There is nothing like a train, as the old song nearly had it. Just how true that is I am about to learn. Cruise ship old hands will know the joy of not having to pack and unpack for a multi-centre holiday. Now the last word in luxury travel in India, the Maharajas' Express has launched itself as a palatial hotel on wheels and my home for a glorious week.
The first joint public-private venture between Indian Railways and travel firm Cox & Kings, the Maharajas' Express cost $50 million to build. It embarks on various journeys through India, romantic, ravishing to the eye and fabulous for its treasures and not, it must be said, the India of backpackers and gap years: from one's first sight of the turbaned and jodhpur-ed staff at Delhi's Safdarjung train station, this is the nearest thing to a return to the Raj.
As quickly became apparent, life for passengers on this train is red carpets, a garland of fresh flowers at every stop and the application of a scarlet bindi in the centre of one's forehead. We got to love the garlands; less so the bindi which tends to smudge in the heat.
But hey, who cares about bindis when there is a train to explore? Cabins are beautifully appointed with serious attention to detail: safe, wi-fi connection, flat-screen TV, ensuite bathroom (some have a bath tub) and a valet for each carriage. There are two dining cars where, yes, the cutlery is gold, the charger plates are gold and even the butter dish is gold.
I could really, really, get to like this. There are two bars, and two immaculately dressed barmen, one of whom confides that he watched Tom Cruise in Cocktail to learn bottle-tossing tricks.
The trip I took was between Delhi and Mumbai, with embarkation alternating between the two cities. Those who embark in Delhi start at the Taj Mahal in Agra, arguably the world's most romantic monument, built by Shah Jahan in 1632 for his late wife, Mumtaz. The Taj can be a disappointing experience, from the necessarily high level of security to get into the grounds, to the teeming thousands strolling around and the relentless hawkers flogging postcards and fridge magnets. The Maharajas' Express does its best to get round this by providing dedicated guides for this - and all - its expeditions, and builds in a delicious afternoon tea in the grounds of the adjoining Taj Khema hotel which has spectacular views of the iconic Taj.
Tea was a chance to get to know my 83 fellow passengers. Couple one (let's call them Mr and Mrs Minnesota) are Americans with homes there, Vail and Florida, and a yacht in the Caribbean. Then there's an artist who is a dead ringer for Sonny Bono, who bought the biggest, blingiest, ruby and diamond medallion you ever did see, then wore it with great panache. The Russian couple who spoke no English, and were invariably accompanied by a translator, were an endless source of fascination for the whole train. Mr Russia is tall and glowering, and allegedly owns mines; Mrs Russia is tiny, blonde and beautiful, with a penchant for wildly inappropriate outfits which thrill passengers, staff and locals.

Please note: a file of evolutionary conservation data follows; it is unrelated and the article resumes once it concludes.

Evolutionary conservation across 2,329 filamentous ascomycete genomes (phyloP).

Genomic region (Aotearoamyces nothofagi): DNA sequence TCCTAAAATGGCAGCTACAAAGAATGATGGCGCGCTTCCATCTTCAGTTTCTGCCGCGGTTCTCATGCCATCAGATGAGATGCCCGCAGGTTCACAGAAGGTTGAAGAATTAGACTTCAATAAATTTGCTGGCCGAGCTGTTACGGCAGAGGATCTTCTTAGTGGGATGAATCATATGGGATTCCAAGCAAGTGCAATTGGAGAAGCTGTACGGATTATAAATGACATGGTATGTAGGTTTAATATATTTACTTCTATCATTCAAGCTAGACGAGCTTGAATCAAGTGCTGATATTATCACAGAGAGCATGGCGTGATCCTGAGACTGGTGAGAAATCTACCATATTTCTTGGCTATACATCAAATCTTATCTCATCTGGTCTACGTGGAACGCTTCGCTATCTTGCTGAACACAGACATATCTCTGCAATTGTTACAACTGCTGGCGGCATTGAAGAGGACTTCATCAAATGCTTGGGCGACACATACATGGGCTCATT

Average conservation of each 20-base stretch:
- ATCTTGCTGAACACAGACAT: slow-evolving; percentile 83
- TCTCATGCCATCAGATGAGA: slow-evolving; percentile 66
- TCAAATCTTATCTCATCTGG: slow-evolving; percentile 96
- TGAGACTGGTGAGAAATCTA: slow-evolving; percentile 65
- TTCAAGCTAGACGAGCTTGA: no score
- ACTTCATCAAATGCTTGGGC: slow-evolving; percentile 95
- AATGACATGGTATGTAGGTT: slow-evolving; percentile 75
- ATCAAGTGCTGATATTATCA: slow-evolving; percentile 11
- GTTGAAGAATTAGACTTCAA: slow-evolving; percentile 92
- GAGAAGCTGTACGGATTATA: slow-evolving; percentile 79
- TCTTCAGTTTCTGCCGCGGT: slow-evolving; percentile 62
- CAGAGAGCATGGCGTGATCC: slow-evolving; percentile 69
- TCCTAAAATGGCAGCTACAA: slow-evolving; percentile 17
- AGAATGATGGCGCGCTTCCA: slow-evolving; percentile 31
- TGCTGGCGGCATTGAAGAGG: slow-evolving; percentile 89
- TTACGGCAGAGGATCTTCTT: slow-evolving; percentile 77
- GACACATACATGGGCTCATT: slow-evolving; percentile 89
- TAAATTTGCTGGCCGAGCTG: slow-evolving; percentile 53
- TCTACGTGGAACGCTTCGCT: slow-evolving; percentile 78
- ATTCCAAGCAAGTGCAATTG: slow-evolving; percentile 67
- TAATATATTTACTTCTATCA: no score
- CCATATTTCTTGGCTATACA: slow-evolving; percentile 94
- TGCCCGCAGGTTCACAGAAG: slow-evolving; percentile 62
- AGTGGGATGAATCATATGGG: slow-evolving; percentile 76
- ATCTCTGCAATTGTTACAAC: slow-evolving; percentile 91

On day two, we rise at five to visit the Ranthambore safari park. Everyone is agog to see tigers - the game reserve has 36 - but due to the exceptionally good monsoon rains, there is plenty of water at the top of the hills, so, except the ubiquitous monkeys, few animals (and no tigers) come down to our level. Then it was back on the train for the journey to Jaipur, the legendary pink city, with its gorgeous Palace of the Winds, now just a facade, and on to the beautiful Amber Fort, towering above Jaipur and offering astonishing views.
As we clamber around the fort, our guide explains that the doorways, barely wide enough for one person to squeeze through, were designed to stop marauding hordes storming the palace in a pack.
We end the day watching a polo match with players on elephants instead of ponies, and finding more on-board friends: a group of Brazilians, a Pole and some jolly Americans. By this time we are getting used to the superb meals, lashings of rather good Indian champagne and the diverse choice of vegetarian food wherever we stop.
We are, of course, somewhat insulated from the real India. Due to foresight, sunlight and security, the train has tinted windows; we can see out but others can't see in. When a train is alongside us, and we see the hundreds of people squashed on top of each other, it is chastening. It is the same when we venture into cities during our trip. Avoiding the cows and water buffaloes which roam the streets presenting endless hazards to traffic, we see scores of beggars, including tiny children.
The days fly by in a blur of eye-popping colour, palaces, treasures, maharajas and music. Almost every expedition offers a group of Indian musicians who break out in raucous welcome as we disembark or, as on one memorable evening, accompany us as we sway on camel carts through the rural villages of Bikaner, ending with a magical supper on the sand dunes where a girl in traditional folk costume performs astonishing dances.
We passengers are, by now, bonding big time. Groups and alliances form and re-form; one bar becomes the "cool" bar into which we all squash, while the other is virtually ignored. Purchases from our expeditions are displayed, cooed over and examined by everyone. Gossip is exchanged.
And on the last night, we all dress up: the men in white Nehru suits, the women in gem-coloured saris that we are wrapped into by the wonderful guest relations staff. Even the Russians let their hair down. Bollywood music plays and the entire train is on its feet, rocking through the sultry Indian night as the Maharajas' Express glides sedately down the rails to Mumbai. This is one train journey you never want to end.